Here’s looking at you, Ted. Tonight, Brian Grazer told interviewer Ted Sarandos that the key to his success in Hollywood comes down to eye contact: “The WiFi of human connection is looking at somebody.”
Grazer, partner with Ron Howard in Imagine Film Entertainment, said the eyes have it in conversation with Netflix chief content officer Sarandos, discussing Grazer’s book, Face to Face: The Art of Human Connection, at the Writers Guild Theatre in Beverly Hills.
Grazer, also author (with Charles Fishman) of the 2016 book, A Curious Mind: The Secret to a Bigger Life, faced off with Sarandos as part of the Live Talks Los Angeles series, now in its 10th season.
The pair did not start off with Hollywood headline topics – streaming wars, upcoming competition from the soon-to-launch Disney+, Netflix’s legendary lack of transparency when it comes to its viewership, or why Netflix came in second behind HBO in number of wins at this year’s Emmys.
Instead, this big hug of an evening was all about getting past the disconnect caused by cell phones, or looking over your shoulder at a party to see whether someone more important has come into the room. The two praised each other for their curiosity and skill at forging human connections in what Grazer called “the loneliest generation of all.”
That concept, Grazer said, formed the cultural center of his book, “which I’m sure you guys will be reading tonight.”
“I read it,” Sarandos offered, unnecessarily.
The two also said they shared the legacy of chaotic childhoods in which their grandmothers were their anchors, and that they struggled in school. Grazer fought dyslexia and shyness; Sarandos, a community college dropout, aspired to be a journalist, but discovered, “I loved interviewing people, but was not such a great writer.” Grazer admitted he’s not much of a writer, either.
The conversation then turned to Sarandos engaging Grazer in telling behind-the-scenes anecdotes about some of his best-loved films and successes, although he did start out asking Grazer to talk about how he felt about lousy reviews for The Da Vinci Code.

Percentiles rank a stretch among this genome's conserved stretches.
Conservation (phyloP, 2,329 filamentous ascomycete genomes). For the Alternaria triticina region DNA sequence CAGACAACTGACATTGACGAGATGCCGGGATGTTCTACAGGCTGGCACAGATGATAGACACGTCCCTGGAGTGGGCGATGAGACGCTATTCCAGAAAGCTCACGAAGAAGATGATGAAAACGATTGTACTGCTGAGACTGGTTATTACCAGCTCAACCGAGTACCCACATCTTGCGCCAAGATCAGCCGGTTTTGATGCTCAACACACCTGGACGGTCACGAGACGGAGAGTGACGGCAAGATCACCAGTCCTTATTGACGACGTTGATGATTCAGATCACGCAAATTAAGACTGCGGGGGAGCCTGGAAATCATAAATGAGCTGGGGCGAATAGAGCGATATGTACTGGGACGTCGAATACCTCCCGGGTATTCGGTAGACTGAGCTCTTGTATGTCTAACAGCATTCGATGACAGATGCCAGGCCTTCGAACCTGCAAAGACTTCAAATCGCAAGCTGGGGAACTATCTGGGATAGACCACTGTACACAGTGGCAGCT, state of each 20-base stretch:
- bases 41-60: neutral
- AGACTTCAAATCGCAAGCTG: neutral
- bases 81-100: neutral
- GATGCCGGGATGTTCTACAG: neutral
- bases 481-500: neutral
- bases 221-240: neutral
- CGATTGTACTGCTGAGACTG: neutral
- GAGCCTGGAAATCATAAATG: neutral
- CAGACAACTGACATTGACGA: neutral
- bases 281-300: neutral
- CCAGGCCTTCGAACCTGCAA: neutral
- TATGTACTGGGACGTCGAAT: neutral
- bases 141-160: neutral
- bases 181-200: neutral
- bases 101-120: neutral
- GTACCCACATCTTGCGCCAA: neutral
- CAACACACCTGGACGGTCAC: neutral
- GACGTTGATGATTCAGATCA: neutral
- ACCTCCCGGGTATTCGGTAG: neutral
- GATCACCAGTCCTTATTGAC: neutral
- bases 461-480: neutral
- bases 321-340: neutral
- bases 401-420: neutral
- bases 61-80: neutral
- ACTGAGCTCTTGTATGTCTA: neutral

“It got horrific reviews, especially in France,” Grazer said cheerfully, adding that he avoided eye contact afterward for quite a while.
Even while cheerleading genuine human contact and having “non-transactional” conversations, Grazer managed to correct Sarandos on the amount of money Grazer’s films have made over time. “$13.5 billion,” Grazer said, when Sarandos quoted a much smaller number.
“Damn that Internet!” Sarandos joked back.
The pair talked about a project they are working together for Netflix, Hillbilly Elegy, based on the popular memoir by J.D. Vance. “I thought his story was really therapeutic and leads to triumph,” said Grazer.
“There were a lot of people bidding on it,” Sarandos said.
Grazer said he has spent his life pursuing “curiosity conversations,” forcing himself to meet someone new every week. Next on his list of favorites: Pope Francis.
As time was running out, Sarandos asked Grazer to share his tips on pitching. “Pitching is the story itself,” Grazer said. “I create a context, an environment, by being friends with all the assistants…I want the boss to like me, I want the Teds to like me. “But, he added, “if it’s not authentic, don’t try this, because it will not work.”
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